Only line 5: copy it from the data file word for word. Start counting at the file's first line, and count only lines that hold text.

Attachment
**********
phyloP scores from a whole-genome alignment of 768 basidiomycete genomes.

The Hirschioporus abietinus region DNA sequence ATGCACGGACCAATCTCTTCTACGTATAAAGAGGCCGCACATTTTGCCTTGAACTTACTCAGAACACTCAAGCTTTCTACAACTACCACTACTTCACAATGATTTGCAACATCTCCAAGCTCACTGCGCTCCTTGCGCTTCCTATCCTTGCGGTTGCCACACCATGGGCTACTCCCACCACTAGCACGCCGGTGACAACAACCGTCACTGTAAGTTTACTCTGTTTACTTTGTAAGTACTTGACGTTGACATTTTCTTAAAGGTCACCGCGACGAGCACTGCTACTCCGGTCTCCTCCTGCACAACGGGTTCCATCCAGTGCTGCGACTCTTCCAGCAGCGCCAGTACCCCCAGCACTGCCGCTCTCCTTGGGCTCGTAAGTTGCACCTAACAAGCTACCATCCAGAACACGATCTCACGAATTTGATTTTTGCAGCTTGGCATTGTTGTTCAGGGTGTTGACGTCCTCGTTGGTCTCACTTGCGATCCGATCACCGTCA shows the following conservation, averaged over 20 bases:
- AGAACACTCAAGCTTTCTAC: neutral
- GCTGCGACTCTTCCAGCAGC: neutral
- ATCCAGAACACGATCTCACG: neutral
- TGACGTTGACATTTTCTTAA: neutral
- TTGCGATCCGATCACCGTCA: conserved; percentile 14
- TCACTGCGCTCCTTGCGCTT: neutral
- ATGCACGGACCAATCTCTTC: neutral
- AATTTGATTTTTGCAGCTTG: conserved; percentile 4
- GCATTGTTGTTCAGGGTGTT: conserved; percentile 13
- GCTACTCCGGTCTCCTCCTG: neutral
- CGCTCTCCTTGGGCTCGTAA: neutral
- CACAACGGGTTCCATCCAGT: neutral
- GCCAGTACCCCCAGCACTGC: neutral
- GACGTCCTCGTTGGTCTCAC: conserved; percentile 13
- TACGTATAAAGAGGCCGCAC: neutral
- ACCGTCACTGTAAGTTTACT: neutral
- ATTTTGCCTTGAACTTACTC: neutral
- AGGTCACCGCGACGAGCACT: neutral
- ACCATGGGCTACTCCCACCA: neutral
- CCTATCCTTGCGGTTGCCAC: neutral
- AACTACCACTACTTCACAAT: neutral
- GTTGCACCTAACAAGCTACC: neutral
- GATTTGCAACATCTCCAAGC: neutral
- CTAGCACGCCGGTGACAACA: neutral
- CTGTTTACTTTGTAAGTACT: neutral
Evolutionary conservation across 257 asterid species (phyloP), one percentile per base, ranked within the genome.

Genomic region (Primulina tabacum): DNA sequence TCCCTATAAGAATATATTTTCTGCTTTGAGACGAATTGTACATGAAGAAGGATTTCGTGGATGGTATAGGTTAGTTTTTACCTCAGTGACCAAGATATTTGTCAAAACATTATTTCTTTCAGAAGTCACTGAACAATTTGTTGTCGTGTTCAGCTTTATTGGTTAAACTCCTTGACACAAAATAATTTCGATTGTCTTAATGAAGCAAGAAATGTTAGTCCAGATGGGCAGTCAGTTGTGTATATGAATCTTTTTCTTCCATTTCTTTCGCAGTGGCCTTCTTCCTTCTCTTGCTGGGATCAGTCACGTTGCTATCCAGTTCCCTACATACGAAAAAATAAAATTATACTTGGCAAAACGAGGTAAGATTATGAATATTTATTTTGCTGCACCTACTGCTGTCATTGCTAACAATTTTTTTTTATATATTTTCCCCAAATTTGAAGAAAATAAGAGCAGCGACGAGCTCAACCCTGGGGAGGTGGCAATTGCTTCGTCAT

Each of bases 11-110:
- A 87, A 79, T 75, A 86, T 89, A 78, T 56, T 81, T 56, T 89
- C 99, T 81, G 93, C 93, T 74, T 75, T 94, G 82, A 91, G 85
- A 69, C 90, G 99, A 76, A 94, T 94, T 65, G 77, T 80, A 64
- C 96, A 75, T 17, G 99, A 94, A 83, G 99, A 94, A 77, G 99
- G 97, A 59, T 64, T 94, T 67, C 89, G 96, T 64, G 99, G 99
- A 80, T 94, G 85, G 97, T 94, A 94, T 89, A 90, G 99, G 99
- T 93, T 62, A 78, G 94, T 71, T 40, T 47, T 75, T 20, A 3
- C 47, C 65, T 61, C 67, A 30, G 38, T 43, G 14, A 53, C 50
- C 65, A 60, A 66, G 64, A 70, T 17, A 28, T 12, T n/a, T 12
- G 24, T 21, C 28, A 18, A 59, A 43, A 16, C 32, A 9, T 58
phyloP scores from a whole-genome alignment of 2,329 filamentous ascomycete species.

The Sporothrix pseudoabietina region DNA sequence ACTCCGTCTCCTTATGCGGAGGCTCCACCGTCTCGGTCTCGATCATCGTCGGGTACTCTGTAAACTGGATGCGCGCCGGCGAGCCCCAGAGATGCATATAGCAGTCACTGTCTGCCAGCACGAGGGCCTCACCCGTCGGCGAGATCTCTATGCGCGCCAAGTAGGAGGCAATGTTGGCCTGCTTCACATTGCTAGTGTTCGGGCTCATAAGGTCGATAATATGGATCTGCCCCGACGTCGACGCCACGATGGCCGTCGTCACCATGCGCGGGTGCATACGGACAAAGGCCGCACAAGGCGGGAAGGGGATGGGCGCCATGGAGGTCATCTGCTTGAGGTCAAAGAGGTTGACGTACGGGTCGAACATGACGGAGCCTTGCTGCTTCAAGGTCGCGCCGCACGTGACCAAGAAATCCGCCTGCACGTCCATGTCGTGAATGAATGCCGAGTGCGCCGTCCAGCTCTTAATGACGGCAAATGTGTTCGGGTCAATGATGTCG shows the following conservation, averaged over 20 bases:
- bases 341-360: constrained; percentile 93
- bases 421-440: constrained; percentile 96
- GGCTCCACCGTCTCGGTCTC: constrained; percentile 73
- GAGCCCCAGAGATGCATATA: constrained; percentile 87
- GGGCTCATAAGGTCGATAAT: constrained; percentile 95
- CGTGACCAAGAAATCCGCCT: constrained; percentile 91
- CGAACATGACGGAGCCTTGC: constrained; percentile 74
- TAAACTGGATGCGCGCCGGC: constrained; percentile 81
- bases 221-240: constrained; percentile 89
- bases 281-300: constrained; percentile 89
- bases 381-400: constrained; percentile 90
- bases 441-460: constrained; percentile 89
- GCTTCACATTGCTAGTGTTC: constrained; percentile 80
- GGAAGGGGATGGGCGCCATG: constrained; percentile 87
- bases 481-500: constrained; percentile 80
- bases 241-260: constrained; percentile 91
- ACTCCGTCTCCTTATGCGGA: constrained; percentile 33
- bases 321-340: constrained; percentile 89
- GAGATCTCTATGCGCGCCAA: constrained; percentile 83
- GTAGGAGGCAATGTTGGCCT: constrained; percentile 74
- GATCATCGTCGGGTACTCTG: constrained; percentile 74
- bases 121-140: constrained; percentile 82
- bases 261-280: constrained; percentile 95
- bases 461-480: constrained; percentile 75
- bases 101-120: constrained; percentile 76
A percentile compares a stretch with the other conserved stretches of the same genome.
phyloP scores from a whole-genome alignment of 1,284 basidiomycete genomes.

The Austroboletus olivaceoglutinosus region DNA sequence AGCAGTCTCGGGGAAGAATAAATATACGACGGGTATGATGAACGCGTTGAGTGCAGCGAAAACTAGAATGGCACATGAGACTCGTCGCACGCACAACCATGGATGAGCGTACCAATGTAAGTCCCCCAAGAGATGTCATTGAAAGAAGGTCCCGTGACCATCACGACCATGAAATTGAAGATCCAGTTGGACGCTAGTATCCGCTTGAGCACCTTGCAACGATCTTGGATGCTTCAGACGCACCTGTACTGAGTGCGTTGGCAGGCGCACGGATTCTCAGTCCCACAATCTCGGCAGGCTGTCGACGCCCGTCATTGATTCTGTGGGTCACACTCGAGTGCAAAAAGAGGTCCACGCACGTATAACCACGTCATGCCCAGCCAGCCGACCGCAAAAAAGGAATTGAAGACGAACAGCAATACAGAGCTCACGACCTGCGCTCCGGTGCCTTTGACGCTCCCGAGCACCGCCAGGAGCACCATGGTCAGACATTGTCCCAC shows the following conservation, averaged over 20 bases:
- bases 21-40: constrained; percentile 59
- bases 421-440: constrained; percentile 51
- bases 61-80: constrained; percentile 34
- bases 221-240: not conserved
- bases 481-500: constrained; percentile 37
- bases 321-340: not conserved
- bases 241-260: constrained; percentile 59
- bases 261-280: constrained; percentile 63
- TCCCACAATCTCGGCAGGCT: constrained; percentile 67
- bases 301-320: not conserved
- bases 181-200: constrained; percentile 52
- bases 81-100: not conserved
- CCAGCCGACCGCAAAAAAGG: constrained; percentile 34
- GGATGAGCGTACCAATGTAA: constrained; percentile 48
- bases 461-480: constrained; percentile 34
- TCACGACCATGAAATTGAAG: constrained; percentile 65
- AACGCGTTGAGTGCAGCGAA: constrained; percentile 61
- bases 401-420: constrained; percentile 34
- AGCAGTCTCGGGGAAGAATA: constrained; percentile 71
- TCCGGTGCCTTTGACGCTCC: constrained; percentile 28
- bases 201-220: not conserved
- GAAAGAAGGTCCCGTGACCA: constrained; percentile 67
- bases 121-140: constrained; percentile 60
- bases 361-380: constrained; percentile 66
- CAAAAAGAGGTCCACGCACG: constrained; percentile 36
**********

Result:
- ATCCAGAACACGATCTCACG: neutral